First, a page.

Ministry of Energy Ecuador says small tailings collapse, communities denounce river contamination

QUITO, Jul 3 (Reuters) – Ecuador’s energy ministry confirmed on Friday the collapse of a small tailings plant at a beneficiation plant located in the Andean province of Azuay, which caused mineral sediments to contaminate a river near the plant.

The incident occurred when a retaining wall of the Armijos tailings station, operated by the Ecuadorian company Austro Gold and located in the Camilo Ponce Enriquez area in the south of the country, collapsed causing the escape of the mineral residue from an adjacent creek, said the ministry.

“One of the immediate measures in the area will be the placement of seals prohibiting mining activities at the beneficiation plant,” he added in a statement, without releasing further details of the incident.

The mining authority initiated an administrative process to establish sanctions against the company, which could include a declaration of expiration of the mining right.

“It is a small tailings station, but the level of contamination (…) does not allow me to accept in any way that there is no underlying root,” deputy mines minister Fernando Benalcázar told a local media outlet. “We will be inflexible, sharp and radical, we are going to the bottom,” he insisted.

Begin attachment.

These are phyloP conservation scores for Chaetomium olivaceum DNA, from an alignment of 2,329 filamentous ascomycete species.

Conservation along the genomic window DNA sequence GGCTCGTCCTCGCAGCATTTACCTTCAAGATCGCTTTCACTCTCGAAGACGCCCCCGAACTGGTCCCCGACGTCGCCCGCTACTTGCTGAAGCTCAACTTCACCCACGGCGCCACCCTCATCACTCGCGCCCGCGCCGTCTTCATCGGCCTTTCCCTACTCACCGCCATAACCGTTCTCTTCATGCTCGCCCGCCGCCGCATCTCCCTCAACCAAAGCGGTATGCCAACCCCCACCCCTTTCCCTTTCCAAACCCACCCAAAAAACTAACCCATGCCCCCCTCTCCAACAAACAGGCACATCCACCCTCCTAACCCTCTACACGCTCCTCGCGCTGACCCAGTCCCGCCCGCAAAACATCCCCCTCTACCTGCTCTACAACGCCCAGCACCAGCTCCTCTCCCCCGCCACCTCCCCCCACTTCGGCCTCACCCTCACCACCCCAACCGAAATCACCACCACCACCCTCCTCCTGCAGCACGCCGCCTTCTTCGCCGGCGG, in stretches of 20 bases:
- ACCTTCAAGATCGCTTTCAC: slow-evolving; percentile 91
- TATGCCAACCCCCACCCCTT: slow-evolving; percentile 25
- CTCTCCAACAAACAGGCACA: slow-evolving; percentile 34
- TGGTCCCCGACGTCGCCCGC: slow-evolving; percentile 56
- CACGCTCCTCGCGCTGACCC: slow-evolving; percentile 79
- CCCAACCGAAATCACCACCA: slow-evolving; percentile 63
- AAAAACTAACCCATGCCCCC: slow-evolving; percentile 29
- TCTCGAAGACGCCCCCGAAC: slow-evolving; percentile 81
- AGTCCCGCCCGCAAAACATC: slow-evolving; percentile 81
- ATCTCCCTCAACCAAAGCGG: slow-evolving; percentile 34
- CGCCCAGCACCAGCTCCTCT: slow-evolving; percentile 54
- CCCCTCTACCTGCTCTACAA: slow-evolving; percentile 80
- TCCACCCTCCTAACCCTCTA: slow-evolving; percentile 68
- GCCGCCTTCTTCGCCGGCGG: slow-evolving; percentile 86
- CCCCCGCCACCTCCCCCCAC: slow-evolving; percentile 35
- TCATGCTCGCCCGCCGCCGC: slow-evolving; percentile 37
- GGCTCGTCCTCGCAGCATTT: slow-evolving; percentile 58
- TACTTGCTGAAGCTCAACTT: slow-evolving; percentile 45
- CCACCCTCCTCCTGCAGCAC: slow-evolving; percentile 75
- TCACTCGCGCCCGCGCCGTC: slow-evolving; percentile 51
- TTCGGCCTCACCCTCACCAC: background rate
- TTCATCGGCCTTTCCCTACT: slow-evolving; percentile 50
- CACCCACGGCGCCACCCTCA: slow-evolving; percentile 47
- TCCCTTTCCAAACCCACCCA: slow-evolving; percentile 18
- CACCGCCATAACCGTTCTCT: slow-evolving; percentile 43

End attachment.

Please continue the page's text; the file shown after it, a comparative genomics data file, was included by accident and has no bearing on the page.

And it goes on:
Ecuador expects to launch this month a guideline for the management of tailings deposits with stricter standards in their design, construction and operation.

Reuters was not immediately able to contact Austro Gold.

The local authorities of the Camilo Ponce Enriquez canton, a traditionally mining area, said that the company had not complied with the protocols and that the collapse caused the sediments to contaminate the river, one of the main tributaries for various communities in the area.

“We verified that there was a collapse of the pool and all this material, about 50 tons, went down the mountain until they reached the Tenguel river,” city commissioner Cristian Tomalá told reporters.

Ecuador develops its mining on a large scale and since last year exports gold and copper from its two largest mines, but also maintains small-scale mining and artisanal mining in the southern provinces of the country.

(Report by Alexandra Valencia, Edited by Manuel Farías)

Written by Argentina News

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